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December 2017

Jo's Picks

The Book of Dust

by Philip Pullman
(Knopf/Penguin Random House)

How lovely it is to be in the capable hands of a master storyteller. Pullman is a builder who takes his time. If you want slam bang pow action, then The Book of Dust is not for you, but if you want a great, epically-themed read that draws you in, seduces you with the beauty of the prose and the depth and humanity of the characters, then come on board The Belle Sauvage. Not to abuse the metaphor nor include any spoilers but reading this equal (not a prequel or a sequel) to the Dark Materials trilogy, is like being carried on a grand river (and in fact much of it does take place in a canoe), a swelling of an inexorable force, a building of tension and drama. The tale follows Malcolm, an inquisitive inn-keeper's son, forthright Alice, and Lyra Belacqua from His Dark Materials who is only a baby in this story. So easily does the reader slip into the tale that the pages fly by. It is one of those immersive reads you never want to end, a measured gorgeous foundation, an introduction to new and old beloved and feared characters on which to build the next book.


A Gentleman in Moscow

by Amor Towles
(Viking/Penguin Random House)

This has been compared to Downton Abbey by some because it tells the upstairs and downstairs stories of life in a chic Moscow Hotel during the rise of Stalin. Spanning thirty years, the action is centred around a nobleman, Count Alexander Rostov--deemed an enemy by a Bolshevik tribunal, who is placed under house arrest in the hotel attic. He is a charming character, educated and curious and full of self-deprecating humour and always always gentlemanly. There is an exuberant naivety to him, an openness to new experience, that shines through in every word- the lushness evoked by the simple eating of an apple is almost sensory overload, but the real magic comes through his relationships with a cast of compelling characters, portrayed in luminescent and rich prose. His relationship with an eight-year old girl, Sophia, who is left in his care lends even more piquancy and poignancy to his journey of self-discovery. Historical, romantic, elegant and moving, this is the perfect, curl-up-in-a-comfy-chair-and-READ book. Perhaps with a glass of fine brandy nearby.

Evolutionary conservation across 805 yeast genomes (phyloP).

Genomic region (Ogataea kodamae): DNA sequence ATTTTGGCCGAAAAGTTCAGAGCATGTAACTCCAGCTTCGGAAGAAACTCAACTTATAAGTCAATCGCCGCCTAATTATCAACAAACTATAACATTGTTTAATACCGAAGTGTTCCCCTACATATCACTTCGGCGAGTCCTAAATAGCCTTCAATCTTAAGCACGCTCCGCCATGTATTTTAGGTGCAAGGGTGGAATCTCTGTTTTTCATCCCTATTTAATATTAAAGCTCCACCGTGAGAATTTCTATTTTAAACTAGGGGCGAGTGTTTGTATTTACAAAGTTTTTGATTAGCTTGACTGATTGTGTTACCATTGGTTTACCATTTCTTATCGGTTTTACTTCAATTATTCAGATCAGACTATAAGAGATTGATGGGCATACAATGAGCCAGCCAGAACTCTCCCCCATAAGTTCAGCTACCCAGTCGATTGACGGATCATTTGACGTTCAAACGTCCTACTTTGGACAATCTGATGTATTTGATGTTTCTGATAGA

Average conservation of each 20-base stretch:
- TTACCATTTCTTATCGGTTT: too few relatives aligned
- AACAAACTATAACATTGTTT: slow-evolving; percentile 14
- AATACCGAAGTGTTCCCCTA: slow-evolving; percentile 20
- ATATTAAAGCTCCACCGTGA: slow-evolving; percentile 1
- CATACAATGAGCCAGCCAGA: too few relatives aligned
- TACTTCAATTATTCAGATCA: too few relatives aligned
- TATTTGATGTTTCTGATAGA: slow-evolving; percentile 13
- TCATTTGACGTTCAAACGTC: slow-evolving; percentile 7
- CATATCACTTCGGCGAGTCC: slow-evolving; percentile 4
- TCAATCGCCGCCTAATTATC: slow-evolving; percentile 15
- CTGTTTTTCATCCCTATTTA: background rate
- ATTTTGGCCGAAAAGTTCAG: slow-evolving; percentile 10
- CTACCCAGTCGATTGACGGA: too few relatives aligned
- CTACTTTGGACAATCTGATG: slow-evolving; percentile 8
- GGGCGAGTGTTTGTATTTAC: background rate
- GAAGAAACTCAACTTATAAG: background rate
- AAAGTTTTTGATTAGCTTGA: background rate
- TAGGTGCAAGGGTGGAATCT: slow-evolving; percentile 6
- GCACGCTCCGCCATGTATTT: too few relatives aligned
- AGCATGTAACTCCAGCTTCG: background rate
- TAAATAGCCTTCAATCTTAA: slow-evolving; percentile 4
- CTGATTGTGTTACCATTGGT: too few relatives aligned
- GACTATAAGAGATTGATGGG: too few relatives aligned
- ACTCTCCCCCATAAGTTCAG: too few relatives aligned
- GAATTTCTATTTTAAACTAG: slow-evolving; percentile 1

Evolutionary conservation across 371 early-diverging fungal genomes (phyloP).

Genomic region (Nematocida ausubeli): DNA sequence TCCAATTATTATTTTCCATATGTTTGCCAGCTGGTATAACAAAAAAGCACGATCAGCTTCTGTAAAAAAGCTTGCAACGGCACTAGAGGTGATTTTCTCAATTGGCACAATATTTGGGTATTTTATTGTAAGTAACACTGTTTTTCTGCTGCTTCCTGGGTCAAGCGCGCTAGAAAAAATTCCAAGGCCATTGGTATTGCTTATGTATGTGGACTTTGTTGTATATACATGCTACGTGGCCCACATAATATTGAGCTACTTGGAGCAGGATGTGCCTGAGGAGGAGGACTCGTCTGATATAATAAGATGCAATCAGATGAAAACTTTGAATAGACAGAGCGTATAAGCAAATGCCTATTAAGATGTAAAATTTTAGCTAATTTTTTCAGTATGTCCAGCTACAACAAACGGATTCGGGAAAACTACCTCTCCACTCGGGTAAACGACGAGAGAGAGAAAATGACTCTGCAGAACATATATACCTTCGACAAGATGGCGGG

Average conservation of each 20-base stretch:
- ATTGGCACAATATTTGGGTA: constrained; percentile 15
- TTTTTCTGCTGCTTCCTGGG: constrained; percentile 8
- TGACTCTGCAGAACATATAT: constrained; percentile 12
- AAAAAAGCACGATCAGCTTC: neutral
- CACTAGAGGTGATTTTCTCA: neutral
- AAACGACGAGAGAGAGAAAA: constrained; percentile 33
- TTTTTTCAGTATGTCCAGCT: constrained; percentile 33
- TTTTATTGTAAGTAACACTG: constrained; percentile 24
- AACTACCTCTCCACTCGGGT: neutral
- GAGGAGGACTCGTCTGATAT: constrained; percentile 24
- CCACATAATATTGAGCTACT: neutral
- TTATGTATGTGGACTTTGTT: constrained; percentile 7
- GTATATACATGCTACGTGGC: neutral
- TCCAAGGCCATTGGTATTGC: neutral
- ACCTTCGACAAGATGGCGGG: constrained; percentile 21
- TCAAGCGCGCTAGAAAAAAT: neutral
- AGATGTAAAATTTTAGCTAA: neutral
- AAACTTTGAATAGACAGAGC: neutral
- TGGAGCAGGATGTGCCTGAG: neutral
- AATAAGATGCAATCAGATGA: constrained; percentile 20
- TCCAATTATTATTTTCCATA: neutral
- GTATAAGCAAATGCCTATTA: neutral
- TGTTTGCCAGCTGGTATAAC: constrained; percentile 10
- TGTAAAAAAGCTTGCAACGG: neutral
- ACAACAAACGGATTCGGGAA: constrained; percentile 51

Anne-Marie's Pick

Red & Lulu 

Written & Illustrated by Matt Tavares

Every year I like to feature stand-out holiday picture books that, in my humble estimation, would make worthwhile additions to any festive collection. I am a sucker for a handsome-looking picture book, particularly at this time of the year, and my pick this month - Red & Lulu by Matt Tavares - is just that. Its cover features the book’s title in gold lettering and two cardinals flying over an urban street bathed in the glow of an enormous Christmas tree. We discover that these birds made their home in the branches of a towering evergreen tree in a family’s front yard. The highlight of their year was when the tree was decorated on a snowy winter's day and carollers gathered to sing “O Christmas Tree”; sometimes the cardinals even sang along. One day, however, the tree is felled and loaded onto a flat-bed with one of the birds still in its branches. Red desperately tries to locate his mate, tracking the truck to the city where he loses them. Forlorn and alone in a strange landscape, Red despairs he will never see Lulu again. That is until he hears the notes of “O Christmas Tree" and rounds a corner to discover their tree ablaze with colourful lights and Lulu tucked in amongst its branches.  Children will be delighted by the reunion, and comforted by the birds’ decision to move to trees in a nearby park, and everyone will be enchanted by the luminous illustrations which are the foremost attraction of this book. Painted in watercolour and gouache, the scenes are cleverly executed from a bird’s eye view, affording the reader strikingly beautiful perspectives on both natural and urban landscapes. The back story of the tree that is erected every year at New York City’s Rockefeller Center is an interesting epilogue (combined with the fact it is donated to Habitat for Humanity for lumber) particularly given Nova Scotia’s annual donation of just such a tree to Boston.